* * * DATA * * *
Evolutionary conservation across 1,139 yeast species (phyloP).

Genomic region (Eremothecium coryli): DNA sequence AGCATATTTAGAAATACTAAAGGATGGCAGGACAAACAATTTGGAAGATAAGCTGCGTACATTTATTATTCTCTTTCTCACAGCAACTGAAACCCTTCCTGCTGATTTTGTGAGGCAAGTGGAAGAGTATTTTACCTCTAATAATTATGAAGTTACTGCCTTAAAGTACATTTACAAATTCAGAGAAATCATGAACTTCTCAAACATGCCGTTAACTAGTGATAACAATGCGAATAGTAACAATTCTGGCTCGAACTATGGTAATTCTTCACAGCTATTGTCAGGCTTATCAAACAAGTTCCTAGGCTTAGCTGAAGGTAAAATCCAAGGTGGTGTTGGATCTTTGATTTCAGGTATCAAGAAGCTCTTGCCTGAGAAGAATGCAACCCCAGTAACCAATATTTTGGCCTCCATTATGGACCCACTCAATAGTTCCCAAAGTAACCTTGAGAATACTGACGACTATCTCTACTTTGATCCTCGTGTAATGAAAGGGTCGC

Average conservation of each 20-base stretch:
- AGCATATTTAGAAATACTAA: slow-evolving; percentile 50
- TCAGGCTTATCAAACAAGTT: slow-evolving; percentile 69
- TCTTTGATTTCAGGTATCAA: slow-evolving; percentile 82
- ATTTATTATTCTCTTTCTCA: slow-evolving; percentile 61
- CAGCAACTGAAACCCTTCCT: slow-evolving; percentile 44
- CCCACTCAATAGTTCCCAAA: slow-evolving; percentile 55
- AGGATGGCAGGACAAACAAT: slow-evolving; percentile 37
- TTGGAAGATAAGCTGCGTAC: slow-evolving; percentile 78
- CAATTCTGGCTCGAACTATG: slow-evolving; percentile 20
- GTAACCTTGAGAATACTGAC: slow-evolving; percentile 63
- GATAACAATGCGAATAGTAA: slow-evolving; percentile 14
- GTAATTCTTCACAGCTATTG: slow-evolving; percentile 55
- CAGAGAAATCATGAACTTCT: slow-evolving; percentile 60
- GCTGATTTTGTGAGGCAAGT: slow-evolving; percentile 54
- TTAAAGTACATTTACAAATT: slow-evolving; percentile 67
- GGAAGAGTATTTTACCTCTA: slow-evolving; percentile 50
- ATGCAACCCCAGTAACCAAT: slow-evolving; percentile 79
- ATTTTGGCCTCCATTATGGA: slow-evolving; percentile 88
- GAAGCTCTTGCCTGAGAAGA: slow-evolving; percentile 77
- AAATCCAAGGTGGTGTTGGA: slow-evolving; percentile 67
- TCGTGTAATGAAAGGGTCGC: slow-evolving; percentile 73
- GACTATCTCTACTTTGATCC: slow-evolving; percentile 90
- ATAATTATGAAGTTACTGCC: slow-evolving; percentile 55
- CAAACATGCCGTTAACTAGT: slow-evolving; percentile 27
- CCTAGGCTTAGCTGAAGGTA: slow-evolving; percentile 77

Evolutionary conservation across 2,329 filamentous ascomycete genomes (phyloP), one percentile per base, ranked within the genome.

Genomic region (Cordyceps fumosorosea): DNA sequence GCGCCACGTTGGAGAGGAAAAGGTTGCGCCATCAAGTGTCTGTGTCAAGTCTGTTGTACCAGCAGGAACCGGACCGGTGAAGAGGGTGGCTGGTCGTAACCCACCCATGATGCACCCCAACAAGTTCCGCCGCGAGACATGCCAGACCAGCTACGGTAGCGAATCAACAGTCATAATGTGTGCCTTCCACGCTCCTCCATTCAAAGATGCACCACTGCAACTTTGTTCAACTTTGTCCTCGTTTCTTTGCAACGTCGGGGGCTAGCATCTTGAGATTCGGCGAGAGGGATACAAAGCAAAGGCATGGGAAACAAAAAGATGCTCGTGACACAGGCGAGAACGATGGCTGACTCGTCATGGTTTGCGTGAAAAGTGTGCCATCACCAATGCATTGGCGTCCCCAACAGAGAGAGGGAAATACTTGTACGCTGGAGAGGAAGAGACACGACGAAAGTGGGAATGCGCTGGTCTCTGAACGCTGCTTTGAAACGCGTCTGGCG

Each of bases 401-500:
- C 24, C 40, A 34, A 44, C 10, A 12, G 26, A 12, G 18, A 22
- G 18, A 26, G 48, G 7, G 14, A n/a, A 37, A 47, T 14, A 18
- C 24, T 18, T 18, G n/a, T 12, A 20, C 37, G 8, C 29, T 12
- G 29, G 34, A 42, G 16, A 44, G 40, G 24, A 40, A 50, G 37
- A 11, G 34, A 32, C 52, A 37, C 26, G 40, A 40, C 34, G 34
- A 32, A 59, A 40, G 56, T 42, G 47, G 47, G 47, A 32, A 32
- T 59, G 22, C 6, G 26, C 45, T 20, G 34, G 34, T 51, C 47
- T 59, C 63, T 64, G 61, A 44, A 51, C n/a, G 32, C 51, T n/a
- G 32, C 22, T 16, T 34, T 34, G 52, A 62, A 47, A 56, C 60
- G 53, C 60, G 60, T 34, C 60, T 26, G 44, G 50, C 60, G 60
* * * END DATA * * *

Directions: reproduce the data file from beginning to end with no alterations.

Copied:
Evolutionary conservation across 1,139 yeast species (phyloP).

Genomic region (Eremothecium coryli): DNA sequence AGCATATTTAGAAATACTAAAGGATGGCAGGACAAACAATTTGGAAGATAAGCTGCGTACATTTATTATTCTCTTTCTCACAGCAACTGAAACCCTTCCTGCTGATTTTGTGAGGCAAGTGGAAGAGTATTTTACCTCTAATAATTATGAAGTTACTGCCTTAAAGTACATTTACAAATTCAGAGAAATCATGAACTTCTCAAACATGCCGTTAACTAGTGATAACAATGCGAATAGTAACAATTCTGGCTCGAACTATGGTAATTCTTCACAGCTATTGTCAGGCTTATCAAACAAGTTCCTAGGCTTAGCTGAAGGTAAAATCCAAGGTGGTGTTGGATCTTTGATTTCAGGTATCAAGAAGCTCTTGCCTGAGAAGAATGCAACCCCAGTAACCAATATTTTGGCCTCCATTATGGACCCACTCAATAGTTCCCAAAGTAACCTTGAGAATACTGACGACTATCTCTACTTTGATCCTCGTGTAATGAAAGGGTCGC

Average conservation of each 20-base stretch:
- AGCATATTTAGAAATACTAA: slow-evolving; percentile 50
- TCAGGCTTATCAAACAAGTT: slow-evolving; percentile 69
- TCTTTGATTTCAGGTATCAA: slow-evolving; percentile 82
- ATTTATTATTCTCTTTCTCA: slow-evolving; percentile 61
- CAGCAACTGAAACCCTTCCT: slow-evolving; percentile 44
- CCCACTCAATAGTTCCCAAA: slow-evolving; percentile 55
- AGGATGGCAGGACAAACAAT: slow-evolving; percentile 37
- TTGGAAGATAAGCTGCGTAC: slow-evolving; percentile 78
- CAATTCTGGCTCGAACTATG: slow-evolving; percentile 20
- GTAACCTTGAGAATACTGAC: slow-evolving; percentile 63
- GATAACAATGCGAATAGTAA: slow-evolving; percentile 14
- GTAATTCTTCACAGCTATTG: slow-evolving; percentile 55
- CAGAGAAATCATGAACTTCT: slow-evolving; percentile 60
- GCTGATTTTGTGAGGCAAGT: slow-evolving; percentile 54
- TTAAAGTACATTTACAAATT: slow-evolving; percentile 67
- GGAAGAGTATTTTACCTCTA: slow-evolving; percentile 50
- ATGCAACCCCAGTAACCAAT: slow-evolving; percentile 79
- ATTTTGGCCTCCATTATGGA: slow-evolving; percentile 88
- GAAGCTCTTGCCTGAGAAGA: slow-evolving; percentile 77
- AAATCCAAGGTGGTGTTGGA: slow-evolving; percentile 67
- TCGTGTAATGAAAGGGTCGC: slow-evolving; percentile 73
- GACTATCTCTACTTTGATCC: slow-evolving; percentile 90
- ATAATTATGAAGTTACTGCC: slow-evolving; percentile 55
- CAAACATGCCGTTAACTAGT: slow-evolving; percentile 27
- CCTAGGCTTAGCTGAAGGTA: slow-evolving; percentile 77

Evolutionary conservation across 2,329 filamentous ascomycete genomes (phyloP), one percentile per base, ranked within the genome.

Genomic region (Cordyceps fumosorosea): DNA sequence GCGCCACGTTGGAGAGGAAAAGGTTGCGCCATCAAGTGTCTGTGTCAAGTCTGTTGTACCAGCAGGAACCGGACCGGTGAAGAGGGTGGCTGGTCGTAACCCACCCATGATGCACCCCAACAAGTTCCGCCGCGAGACATGCCAGACCAGCTACGGTAGCGAATCAACAGTCATAATGTGTGCCTTCCACGCTCCTCCATTCAAAGATGCACCACTGCAACTTTGTTCAACTTTGTCCTCGTTTCTTTGCAACGTCGGGGGCTAGCATCTTGAGATTCGGCGAGAGGGATACAAAGCAAAGGCATGGGAAACAAAAAGATGCTCGTGACACAGGCGAGAACGATGGCTGACTCGTCATGGTTTGCGTGAAAAGTGTGCCATCACCAATGCATTGGCGTCCCCAACAGAGAGAGGGAAATACTTGTACGCTGGAGAGGAAGAGACACGACGAAAGTGGGAATGCGCTGGTCTCTGAACGCTGCTTTGAAACGCGTCTGGCG

Each of bases 401-500:
- C 24, C 40, A 34, A 44, C 10, A 12, G 26, A 12, G 18, A 22
- G 18, A 26, G 48, G 7, G 14, A n/a, A 37, A 47, T 14, A 18
- C 24, T 18, T 18, G n/a, T 12, A 20, C 37, G 8, C 29, T 12
- G 29, G 34, A 42, G 16, A 44, G 40, G 24, A 40, A 50, G 37
- A 11, G 34, A 32, C 52, A 37, C 26, G 40, A 40, C 34, G 34
- A 32, A 59, A 40, G 56, T 42, G 47, G 47, G 47, A 32, A 32
- T 59, G 22, C 6, G 26, C 45, T 20, G 34, G 34, T 51, C 47
- T 59, C 63, T 64, G 61, A 44, A 51, C n/a, G 32, C 51, T n/a
- G 32, C 22, T 16, T 34, T 34, G 52, A 62, A 47, A 56, C 60
- G 53, C 60, G 60, T 34, C 60, T 26, G 44, G 50, C 60, G 60